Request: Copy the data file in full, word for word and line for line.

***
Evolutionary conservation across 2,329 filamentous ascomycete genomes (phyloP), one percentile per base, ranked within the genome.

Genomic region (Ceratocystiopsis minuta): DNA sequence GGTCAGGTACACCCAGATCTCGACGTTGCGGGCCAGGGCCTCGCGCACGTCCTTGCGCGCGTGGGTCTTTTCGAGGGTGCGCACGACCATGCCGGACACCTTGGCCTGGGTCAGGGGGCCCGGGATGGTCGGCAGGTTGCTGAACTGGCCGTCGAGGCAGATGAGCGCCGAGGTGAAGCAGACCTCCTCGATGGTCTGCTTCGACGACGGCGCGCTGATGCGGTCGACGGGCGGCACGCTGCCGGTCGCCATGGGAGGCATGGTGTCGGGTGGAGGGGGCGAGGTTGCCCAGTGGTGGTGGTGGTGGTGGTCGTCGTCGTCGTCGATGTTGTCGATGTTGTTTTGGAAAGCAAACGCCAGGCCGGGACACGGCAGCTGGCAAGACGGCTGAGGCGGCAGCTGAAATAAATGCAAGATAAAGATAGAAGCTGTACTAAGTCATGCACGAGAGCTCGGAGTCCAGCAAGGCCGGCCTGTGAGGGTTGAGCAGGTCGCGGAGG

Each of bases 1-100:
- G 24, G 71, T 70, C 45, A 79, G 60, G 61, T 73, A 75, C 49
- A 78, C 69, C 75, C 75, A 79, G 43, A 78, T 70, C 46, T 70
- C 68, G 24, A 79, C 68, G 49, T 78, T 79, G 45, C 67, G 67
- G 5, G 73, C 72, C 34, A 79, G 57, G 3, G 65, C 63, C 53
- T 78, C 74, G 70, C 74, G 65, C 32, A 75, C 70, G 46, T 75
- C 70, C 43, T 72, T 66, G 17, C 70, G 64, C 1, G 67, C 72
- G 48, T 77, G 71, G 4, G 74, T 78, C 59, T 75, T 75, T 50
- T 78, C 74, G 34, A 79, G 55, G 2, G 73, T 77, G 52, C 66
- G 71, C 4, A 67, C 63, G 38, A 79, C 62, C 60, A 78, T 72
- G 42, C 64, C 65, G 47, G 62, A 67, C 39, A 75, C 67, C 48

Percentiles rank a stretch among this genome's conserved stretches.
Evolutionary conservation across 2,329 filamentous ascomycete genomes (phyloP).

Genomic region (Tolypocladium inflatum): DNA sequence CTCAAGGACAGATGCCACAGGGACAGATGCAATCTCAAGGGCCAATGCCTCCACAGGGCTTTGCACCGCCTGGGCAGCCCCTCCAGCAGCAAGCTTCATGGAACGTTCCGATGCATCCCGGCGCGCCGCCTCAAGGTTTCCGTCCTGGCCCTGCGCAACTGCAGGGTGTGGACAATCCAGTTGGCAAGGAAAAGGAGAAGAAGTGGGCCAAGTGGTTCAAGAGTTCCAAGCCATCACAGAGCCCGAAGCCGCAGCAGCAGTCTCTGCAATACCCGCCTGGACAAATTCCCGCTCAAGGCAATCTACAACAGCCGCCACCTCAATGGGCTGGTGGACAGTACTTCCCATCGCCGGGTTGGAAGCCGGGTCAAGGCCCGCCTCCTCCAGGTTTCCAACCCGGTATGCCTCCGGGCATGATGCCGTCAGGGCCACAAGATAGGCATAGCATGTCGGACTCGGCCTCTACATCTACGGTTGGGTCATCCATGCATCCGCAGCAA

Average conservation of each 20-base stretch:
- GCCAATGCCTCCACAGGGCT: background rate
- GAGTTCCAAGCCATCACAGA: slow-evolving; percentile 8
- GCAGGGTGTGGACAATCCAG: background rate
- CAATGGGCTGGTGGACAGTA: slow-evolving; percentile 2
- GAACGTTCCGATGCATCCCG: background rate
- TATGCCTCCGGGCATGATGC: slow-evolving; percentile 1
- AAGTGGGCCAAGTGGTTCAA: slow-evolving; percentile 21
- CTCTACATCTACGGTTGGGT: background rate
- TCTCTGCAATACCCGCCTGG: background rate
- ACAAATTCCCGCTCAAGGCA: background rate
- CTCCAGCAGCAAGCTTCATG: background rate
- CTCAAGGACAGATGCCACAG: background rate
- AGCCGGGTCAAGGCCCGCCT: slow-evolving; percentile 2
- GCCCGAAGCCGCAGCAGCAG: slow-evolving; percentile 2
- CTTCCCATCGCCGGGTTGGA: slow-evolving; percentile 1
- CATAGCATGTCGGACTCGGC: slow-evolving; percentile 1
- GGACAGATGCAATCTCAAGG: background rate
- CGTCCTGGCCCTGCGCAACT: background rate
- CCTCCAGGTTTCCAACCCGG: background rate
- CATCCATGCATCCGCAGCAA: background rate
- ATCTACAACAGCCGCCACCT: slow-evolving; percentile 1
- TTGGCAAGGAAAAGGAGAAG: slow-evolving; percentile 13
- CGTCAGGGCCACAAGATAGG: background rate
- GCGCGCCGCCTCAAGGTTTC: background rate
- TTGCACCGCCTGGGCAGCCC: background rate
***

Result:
Evolutionary conservation across 2,329 filamentous ascomycete genomes (phyloP), one percentile per base, ranked within the genome.

Genomic region (Ceratocystiopsis minuta): DNA sequence GGTCAGGTACACCCAGATCTCGACGTTGCGGGCCAGGGCCTCGCGCACGTCCTTGCGCGCGTGGGTCTTTTCGAGGGTGCGCACGACCATGCCGGACACCTTGGCCTGGGTCAGGGGGCCCGGGATGGTCGGCAGGTTGCTGAACTGGCCGTCGAGGCAGATGAGCGCCGAGGTGAAGCAGACCTCCTCGATGGTCTGCTTCGACGACGGCGCGCTGATGCGGTCGACGGGCGGCACGCTGCCGGTCGCCATGGGAGGCATGGTGTCGGGTGGAGGGGGCGAGGTTGCCCAGTGGTGGTGGTGGTGGTGGTCGTCGTCGTCGTCGATGTTGTCGATGTTGTTTTGGAAAGCAAACGCCAGGCCGGGACACGGCAGCTGGCAAGACGGCTGAGGCGGCAGCTGAAATAAATGCAAGATAAAGATAGAAGCTGTACTAAGTCATGCACGAGAGCTCGGAGTCCAGCAAGGCCGGCCTGTGAGGGTTGAGCAGGTCGCGGAGG

Each of bases 1-100:
- G 24, G 71, T 70, C 45, A 79, G 60, G 61, T 73, A 75, C 49
- A 78, C 69, C 75, C 75, A 79, G 43, A 78, T 70, C 46, T 70
- C 68, G 24, A 79, C 68, G 49, T 78, T 79, G 45, C 67, G 67
- G 5, G 73, C 72, C 34, A 79, G 57, G 3, G 65, C 63, C 53
- T 78, C 74, G 70, C 74, G 65, C 32, A 75, C 70, G 46, T 75
- C 70, C 43, T 72, T 66, G 17, C 70, G 64, C 1, G 67, C 72
- G 48, T 77, G 71, G 4, G 74, T 78, C 59, T 75, T 75, T 50
- T 78, C 74, G 34, A 79, G 55, G 2, G 73, T 77, G 52, C 66
- G 71, C 4, A 67, C 63, G 38, A 79, C 62, C 60, A 78, T 72
- G 42, C 64, C 65, G 47, G 62, A 67, C 39, A 75, C 67, C 48

Percentiles rank a stretch among this genome's conserved stretches.
Evolutionary conservation across 2,329 filamentous ascomycete genomes (phyloP).

Genomic region (Tolypocladium inflatum): DNA sequence CTCAAGGACAGATGCCACAGGGACAGATGCAATCTCAAGGGCCAATGCCTCCACAGGGCTTTGCACCGCCTGGGCAGCCCCTCCAGCAGCAAGCTTCATGGAACGTTCCGATGCATCCCGGCGCGCCGCCTCAAGGTTTCCGTCCTGGCCCTGCGCAACTGCAGGGTGTGGACAATCCAGTTGGCAAGGAAAAGGAGAAGAAGTGGGCCAAGTGGTTCAAGAGTTCCAAGCCATCACAGAGCCCGAAGCCGCAGCAGCAGTCTCTGCAATACCCGCCTGGACAAATTCCCGCTCAAGGCAATCTACAACAGCCGCCACCTCAATGGGCTGGTGGACAGTACTTCCCATCGCCGGGTTGGAAGCCGGGTCAAGGCCCGCCTCCTCCAGGTTTCCAACCCGGTATGCCTCCGGGCATGATGCCGTCAGGGCCACAAGATAGGCATAGCATGTCGGACTCGGCCTCTACATCTACGGTTGGGTCATCCATGCATCCGCAGCAA

Average conservation of each 20-base stretch:
- GCCAATGCCTCCACAGGGCT: background rate
- GAGTTCCAAGCCATCACAGA: slow-evolving; percentile 8
- GCAGGGTGTGGACAATCCAG: background rate
- CAATGGGCTGGTGGACAGTA: slow-evolving; percentile 2
- GAACGTTCCGATGCATCCCG: background rate
- TATGCCTCCGGGCATGATGC: slow-evolving; percentile 1
- AAGTGGGCCAAGTGGTTCAA: slow-evolving; percentile 21
- CTCTACATCTACGGTTGGGT: background rate
- TCTCTGCAATACCCGCCTGG: background rate
- ACAAATTCCCGCTCAAGGCA: background rate
- CTCCAGCAGCAAGCTTCATG: background rate
- CTCAAGGACAGATGCCACAG: background rate
- AGCCGGGTCAAGGCCCGCCT: slow-evolving; percentile 2
- GCCCGAAGCCGCAGCAGCAG: slow-evolving; percentile 2
- CTTCCCATCGCCGGGTTGGA: slow-evolving; percentile 1
- CATAGCATGTCGGACTCGGC: slow-evolving; percentile 1
- GGACAGATGCAATCTCAAGG: background rate
- CGTCCTGGCCCTGCGCAACT: background rate
- CCTCCAGGTTTCCAACCCGG: background rate
- CATCCATGCATCCGCAGCAA: background rate
- ATCTACAACAGCCGCCACCT: slow-evolving; percentile 1
- TTGGCAAGGAAAAGGAGAAG: slow-evolving; percentile 13
- CGTCAGGGCCACAAGATAGG: background rate
- GCGCGCCGCCTCAAGGTTTC: background rate
- TTGCACCGCCTGGGCAGCCC: background rate